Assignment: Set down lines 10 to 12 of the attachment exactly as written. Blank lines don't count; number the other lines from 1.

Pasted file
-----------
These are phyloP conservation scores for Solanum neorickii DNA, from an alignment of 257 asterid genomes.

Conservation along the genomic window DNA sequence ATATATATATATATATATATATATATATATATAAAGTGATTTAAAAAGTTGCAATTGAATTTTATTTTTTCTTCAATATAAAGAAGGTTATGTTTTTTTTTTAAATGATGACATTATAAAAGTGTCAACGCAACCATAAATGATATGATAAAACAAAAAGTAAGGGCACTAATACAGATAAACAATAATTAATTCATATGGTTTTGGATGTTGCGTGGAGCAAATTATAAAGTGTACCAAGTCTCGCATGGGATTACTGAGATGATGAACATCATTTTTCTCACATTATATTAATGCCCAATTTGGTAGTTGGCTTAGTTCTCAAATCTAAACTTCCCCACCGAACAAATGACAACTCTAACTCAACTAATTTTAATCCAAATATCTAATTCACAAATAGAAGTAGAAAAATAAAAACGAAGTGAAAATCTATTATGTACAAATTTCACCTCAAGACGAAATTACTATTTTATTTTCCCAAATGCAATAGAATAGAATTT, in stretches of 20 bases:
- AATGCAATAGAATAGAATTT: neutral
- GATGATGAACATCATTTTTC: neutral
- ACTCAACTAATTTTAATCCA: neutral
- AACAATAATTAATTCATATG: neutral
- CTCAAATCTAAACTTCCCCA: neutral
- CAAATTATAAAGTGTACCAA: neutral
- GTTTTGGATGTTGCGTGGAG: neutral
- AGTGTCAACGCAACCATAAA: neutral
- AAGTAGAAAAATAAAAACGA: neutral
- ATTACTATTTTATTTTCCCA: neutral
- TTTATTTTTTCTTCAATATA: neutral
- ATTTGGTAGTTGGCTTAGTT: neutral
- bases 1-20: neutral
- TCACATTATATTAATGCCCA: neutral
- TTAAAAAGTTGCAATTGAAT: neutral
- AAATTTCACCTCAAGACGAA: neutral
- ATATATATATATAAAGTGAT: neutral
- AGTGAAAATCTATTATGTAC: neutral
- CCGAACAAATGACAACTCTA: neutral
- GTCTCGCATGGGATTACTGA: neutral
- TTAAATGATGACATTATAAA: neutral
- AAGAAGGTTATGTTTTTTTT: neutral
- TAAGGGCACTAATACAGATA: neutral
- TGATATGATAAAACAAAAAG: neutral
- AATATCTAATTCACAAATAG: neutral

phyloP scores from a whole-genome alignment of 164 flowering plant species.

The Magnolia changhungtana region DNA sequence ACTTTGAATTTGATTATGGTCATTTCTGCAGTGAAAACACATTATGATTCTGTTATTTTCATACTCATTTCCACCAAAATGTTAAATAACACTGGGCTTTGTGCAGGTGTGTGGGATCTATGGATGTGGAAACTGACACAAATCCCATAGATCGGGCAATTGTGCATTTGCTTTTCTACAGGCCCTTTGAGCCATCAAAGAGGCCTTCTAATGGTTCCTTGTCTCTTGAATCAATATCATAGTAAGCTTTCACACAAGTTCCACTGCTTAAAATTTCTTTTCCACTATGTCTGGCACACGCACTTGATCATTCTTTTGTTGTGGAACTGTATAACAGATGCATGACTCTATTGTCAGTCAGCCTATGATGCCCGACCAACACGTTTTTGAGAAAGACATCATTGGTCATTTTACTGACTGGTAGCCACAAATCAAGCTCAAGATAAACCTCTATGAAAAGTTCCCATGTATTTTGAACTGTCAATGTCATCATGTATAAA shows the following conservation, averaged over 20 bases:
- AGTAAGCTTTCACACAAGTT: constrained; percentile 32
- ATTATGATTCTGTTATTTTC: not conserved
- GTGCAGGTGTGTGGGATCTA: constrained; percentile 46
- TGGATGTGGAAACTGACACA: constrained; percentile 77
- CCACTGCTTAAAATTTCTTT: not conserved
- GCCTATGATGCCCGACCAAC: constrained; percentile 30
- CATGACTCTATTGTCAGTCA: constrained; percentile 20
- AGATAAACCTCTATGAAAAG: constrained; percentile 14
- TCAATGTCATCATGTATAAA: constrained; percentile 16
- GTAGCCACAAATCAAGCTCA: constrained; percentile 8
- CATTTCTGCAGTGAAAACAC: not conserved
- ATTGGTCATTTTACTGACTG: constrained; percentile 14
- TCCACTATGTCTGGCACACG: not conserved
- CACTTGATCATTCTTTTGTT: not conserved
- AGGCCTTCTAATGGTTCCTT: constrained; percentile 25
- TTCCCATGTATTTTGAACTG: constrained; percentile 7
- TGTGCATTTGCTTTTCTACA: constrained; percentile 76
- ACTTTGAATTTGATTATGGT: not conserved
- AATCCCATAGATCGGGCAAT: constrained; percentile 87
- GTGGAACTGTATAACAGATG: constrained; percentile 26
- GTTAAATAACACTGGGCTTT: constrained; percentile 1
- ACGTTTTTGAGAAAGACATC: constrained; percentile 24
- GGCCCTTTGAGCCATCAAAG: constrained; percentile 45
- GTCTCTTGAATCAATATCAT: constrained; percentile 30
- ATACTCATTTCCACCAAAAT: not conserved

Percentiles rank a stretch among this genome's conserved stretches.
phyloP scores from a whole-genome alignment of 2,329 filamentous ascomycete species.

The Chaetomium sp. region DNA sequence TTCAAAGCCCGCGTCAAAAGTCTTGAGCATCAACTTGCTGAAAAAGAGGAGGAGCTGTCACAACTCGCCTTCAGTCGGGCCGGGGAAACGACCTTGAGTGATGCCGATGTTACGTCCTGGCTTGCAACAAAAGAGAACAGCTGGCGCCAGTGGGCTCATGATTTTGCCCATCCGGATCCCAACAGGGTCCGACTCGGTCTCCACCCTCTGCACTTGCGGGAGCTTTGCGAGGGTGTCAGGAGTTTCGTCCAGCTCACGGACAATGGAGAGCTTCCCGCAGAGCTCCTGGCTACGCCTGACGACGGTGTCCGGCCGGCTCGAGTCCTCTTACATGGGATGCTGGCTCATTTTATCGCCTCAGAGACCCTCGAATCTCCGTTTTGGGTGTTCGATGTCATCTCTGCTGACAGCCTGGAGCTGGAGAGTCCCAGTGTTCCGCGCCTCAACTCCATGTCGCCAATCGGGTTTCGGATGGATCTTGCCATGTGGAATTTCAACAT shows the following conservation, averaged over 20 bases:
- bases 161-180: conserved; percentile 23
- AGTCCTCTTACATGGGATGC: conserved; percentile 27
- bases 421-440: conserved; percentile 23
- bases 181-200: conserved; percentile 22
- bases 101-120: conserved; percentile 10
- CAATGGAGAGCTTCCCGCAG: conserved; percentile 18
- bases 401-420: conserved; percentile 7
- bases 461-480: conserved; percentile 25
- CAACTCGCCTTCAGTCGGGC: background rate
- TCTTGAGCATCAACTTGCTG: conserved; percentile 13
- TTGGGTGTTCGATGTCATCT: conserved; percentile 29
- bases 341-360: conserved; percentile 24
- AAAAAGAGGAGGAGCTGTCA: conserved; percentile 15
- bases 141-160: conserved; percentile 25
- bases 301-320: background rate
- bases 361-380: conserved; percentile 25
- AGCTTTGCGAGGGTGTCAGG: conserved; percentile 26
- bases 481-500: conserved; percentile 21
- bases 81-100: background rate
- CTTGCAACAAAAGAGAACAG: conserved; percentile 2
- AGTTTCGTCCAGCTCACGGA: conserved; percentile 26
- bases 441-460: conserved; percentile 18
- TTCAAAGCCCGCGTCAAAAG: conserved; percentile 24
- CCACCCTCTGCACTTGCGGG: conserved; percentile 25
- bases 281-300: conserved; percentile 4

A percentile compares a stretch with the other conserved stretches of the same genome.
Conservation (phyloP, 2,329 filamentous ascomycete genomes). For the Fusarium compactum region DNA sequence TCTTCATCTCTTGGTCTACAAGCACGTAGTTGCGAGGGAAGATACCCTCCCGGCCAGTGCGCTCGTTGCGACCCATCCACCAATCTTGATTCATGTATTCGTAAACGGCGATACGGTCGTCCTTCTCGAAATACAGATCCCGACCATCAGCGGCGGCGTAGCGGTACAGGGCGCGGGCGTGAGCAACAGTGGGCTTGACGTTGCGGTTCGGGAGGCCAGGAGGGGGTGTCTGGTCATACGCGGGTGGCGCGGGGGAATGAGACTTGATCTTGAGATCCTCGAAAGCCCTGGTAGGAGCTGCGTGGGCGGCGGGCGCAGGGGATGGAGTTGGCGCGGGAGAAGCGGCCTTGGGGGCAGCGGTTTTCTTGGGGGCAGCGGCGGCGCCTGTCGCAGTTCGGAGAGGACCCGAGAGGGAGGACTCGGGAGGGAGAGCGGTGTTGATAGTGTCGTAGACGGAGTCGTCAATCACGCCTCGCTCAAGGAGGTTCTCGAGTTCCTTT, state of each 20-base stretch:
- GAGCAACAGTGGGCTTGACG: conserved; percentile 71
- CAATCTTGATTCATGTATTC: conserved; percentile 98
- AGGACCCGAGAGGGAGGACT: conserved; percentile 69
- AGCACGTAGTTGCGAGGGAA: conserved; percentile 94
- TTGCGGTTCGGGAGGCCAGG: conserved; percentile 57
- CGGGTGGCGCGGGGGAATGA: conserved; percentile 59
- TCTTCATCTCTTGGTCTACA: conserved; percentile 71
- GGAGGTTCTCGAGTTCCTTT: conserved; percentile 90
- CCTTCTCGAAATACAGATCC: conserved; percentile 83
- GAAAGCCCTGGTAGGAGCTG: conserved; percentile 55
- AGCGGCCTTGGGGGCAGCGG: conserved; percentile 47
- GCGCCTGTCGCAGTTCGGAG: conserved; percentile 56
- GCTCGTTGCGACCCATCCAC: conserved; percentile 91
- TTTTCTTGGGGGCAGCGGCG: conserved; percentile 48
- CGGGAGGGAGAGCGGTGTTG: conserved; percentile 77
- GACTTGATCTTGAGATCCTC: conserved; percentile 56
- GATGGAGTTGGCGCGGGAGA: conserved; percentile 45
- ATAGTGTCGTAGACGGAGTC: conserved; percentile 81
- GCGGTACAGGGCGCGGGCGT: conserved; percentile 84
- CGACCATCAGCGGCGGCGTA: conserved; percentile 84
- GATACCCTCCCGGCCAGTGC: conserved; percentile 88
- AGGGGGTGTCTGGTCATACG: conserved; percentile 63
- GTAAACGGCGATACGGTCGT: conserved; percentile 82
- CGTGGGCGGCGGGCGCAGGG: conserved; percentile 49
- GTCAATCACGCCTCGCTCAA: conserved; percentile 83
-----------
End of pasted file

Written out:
- AGTGTCAACGCAACCATAAA: neutral
- AAGTAGAAAAATAAAAACGA: neutral
- ATTACTATTTTATTTTCCCA: neutral